The 100th birth anniversary of Jonas Salk

Peter L. SalkJonas Salk, who lead the team that developed the first poliovirus vaccine, was born 100 years ago today, 28 October 1914, in New York City. Numerous sites across the country have convened symposia in his honor. Last week City College of New York, where Salk earned a bachelor’s degree, held a centennial celebration. The photo shows Salk’s son Peter speaking at the celebration. New York University Medical Center, where Salk obtained his MD degree, also had a celebration last week. The Salk Institute, founded by Jonas Salk, will hold a celebration on 13 November. And today’s Google Doodle is in honor of Dr. Salk.

In honor of Salk’s memory, I’ve included below my interview with his son, Peter, and a list of all the articles on poliovirus from virology blog. If you can only read one, make it Dreaming of inactivated poliovirus vaccine. Then realize that WHO has called for a switch to Salk’s IPV.

Oral polio vaccine-associated paralysis in a child despite previous immunization with inactivated virus

Poliovirus escapes antibodies

Implications of finding poliovirus in sewers of Brazil and Israel

Polio-like paralysis in California

India has been free of polio for three years

World Polio Day

Poliovirus silently (and not so silently) spreads

The wall of polio

Poliovirus on Time

WHO will switch to type 2 inactivated poliovirus vaccine

Virology lecture: Picornaviruses

World Polio Day

Can India remain polio-free?

India polio-free for one year

Wild poliovirus in China

Transgenic mice susceptible to poliovirus

Poliomyelitis after a twelve year incubation period

Poliovirus vaccine safety

Is bivalent poliovirus vaccine a good idea?

Viruses and journalism: Poliovirus, HIV, and sperm

Poliovirus on BBC radio

Poliovirus type 2 returns

Polio returns to Minnesota

Poliovirus vaccine litigation

Polio among the Amish

Dreaming of inactivated poliovirus vaccine

Polio in Nigeria

Polio and Nobel Prizes

Polio in Pakistan and Afghanistan

Jonas Salk’s Poliovaccine


Poliovirus is IRESistable

Vaccines lecture, 2014 (YouTube)

8 thoughts on “The 100th birth anniversary of Jonas Salk”

  1. Pingback: The 100th birth anniversary of Jonas Salk | Esc...

  2. Pingback: Polio this week: Progress towards eradication, Jonas Salk 100th birth anniversary, Pakistan cases climb | Outbreak News Today

  3. Then why are people no longer getting polio and being paralyzed or dying from it everywhere the vaccine has been used except a few countries where vaccine programs are still in progress? Polio just went pouf! and disappeared?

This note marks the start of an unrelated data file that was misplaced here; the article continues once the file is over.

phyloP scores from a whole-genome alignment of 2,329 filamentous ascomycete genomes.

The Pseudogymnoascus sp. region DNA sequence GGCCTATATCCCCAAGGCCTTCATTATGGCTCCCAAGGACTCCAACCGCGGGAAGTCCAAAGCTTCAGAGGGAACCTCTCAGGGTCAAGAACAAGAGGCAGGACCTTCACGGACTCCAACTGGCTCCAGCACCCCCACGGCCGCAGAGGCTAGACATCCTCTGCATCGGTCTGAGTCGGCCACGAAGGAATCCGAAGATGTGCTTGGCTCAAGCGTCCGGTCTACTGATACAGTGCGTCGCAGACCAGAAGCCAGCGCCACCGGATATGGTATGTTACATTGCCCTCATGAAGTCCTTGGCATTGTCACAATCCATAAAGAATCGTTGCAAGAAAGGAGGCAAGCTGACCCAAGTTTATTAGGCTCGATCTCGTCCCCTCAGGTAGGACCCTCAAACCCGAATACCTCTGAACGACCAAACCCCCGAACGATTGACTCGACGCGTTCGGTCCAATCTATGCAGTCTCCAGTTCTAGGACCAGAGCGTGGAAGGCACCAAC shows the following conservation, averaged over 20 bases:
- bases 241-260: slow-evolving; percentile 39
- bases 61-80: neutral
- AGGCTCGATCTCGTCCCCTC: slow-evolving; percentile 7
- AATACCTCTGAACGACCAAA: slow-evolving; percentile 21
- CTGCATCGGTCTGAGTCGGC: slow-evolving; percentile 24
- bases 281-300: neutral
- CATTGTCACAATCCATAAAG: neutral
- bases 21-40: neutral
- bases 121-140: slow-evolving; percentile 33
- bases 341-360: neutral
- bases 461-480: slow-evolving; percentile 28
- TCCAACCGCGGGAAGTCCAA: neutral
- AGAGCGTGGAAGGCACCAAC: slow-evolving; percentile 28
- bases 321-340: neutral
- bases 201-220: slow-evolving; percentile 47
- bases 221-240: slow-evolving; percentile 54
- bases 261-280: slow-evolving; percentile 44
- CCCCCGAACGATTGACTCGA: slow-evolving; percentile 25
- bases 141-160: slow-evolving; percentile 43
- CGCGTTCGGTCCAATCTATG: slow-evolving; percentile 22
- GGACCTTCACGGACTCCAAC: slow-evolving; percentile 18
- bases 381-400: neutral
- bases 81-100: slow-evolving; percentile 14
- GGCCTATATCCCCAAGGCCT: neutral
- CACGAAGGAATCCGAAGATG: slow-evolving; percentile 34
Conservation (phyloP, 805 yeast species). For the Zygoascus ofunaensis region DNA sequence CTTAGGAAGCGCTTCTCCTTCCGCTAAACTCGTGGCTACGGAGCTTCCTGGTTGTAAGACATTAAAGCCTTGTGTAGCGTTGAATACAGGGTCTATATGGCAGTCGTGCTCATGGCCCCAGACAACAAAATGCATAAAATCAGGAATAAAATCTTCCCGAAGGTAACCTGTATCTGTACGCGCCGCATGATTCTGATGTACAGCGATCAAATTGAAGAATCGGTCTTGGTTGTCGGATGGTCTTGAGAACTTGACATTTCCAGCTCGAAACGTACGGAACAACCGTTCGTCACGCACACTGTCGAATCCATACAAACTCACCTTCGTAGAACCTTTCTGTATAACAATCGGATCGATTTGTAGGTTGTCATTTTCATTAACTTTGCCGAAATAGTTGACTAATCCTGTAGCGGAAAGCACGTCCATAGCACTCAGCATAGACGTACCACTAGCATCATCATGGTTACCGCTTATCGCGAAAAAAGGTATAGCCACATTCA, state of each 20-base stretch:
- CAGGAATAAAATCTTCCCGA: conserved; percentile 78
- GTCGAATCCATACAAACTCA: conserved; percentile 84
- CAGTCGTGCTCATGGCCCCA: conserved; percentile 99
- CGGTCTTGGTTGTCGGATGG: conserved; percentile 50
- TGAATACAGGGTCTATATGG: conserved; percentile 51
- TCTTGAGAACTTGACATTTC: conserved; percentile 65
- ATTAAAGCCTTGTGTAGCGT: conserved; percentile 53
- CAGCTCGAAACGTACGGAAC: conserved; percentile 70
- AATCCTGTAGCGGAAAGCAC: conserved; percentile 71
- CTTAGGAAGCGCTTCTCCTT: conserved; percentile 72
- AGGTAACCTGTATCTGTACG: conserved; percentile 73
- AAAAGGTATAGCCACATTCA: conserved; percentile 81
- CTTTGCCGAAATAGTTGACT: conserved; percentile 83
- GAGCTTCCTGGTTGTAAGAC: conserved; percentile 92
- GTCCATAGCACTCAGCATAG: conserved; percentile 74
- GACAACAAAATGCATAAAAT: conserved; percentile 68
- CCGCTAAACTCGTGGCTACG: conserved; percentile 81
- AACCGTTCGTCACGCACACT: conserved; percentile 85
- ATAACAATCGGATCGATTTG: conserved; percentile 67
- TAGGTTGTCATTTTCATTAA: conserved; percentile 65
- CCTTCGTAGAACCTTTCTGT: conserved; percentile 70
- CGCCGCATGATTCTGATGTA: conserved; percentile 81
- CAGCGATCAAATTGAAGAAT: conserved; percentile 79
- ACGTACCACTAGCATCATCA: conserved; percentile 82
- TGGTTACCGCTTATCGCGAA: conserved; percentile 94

Dr. Salk died a few years ago. If you don’t know that, you are hardly in a position to comment on him at all.

    Do a little exercise. Find someone who was born in about 1940 and ask him what he remembers about polio.

  4. I have lived for 20 years in India and Africa. Last year there were about 20K AFP cases after the polio vaccination. There are 1000’s of mothers in those countries that wish Salk would go to hell.

  5. It appears your ignorance extends to not knowing there are two polio vaccines. Dr. Salk developed the injectable inactivated virus vaccine and Dr. Sabin the live attenuated oral vaccine.

    The vaccine used in the current immunization programs in the countries where wild polio virus is circulating is the oral vaccine (Sabin, not Salk). There is a very small risk of getting polio from the oral vaccine. Last year there were 65 cases of vaccine derived polio, none of which were in India and 14 of which were in Africa. There have been 45 cases so far this year, 23 of which were in Africa and all but two of those in Nigeria.

    The live attenuated oral (Sabin) vaccine will eventually be replaced with the inactivated (Salk) vaccine worldwide. That will eliminate the risk of vaccine derived polio.

    Not all acute flaccid paralysis is due to polio. It is not caused by wild polio and it is not caused by polio vaccine. That is why it is called NON-polio acute flaccid paralysis. Other viruses besides polio can cause paralysis. It is ridiculous to blame NON-polio acute flaccid paralysis on polio or the vaccine.

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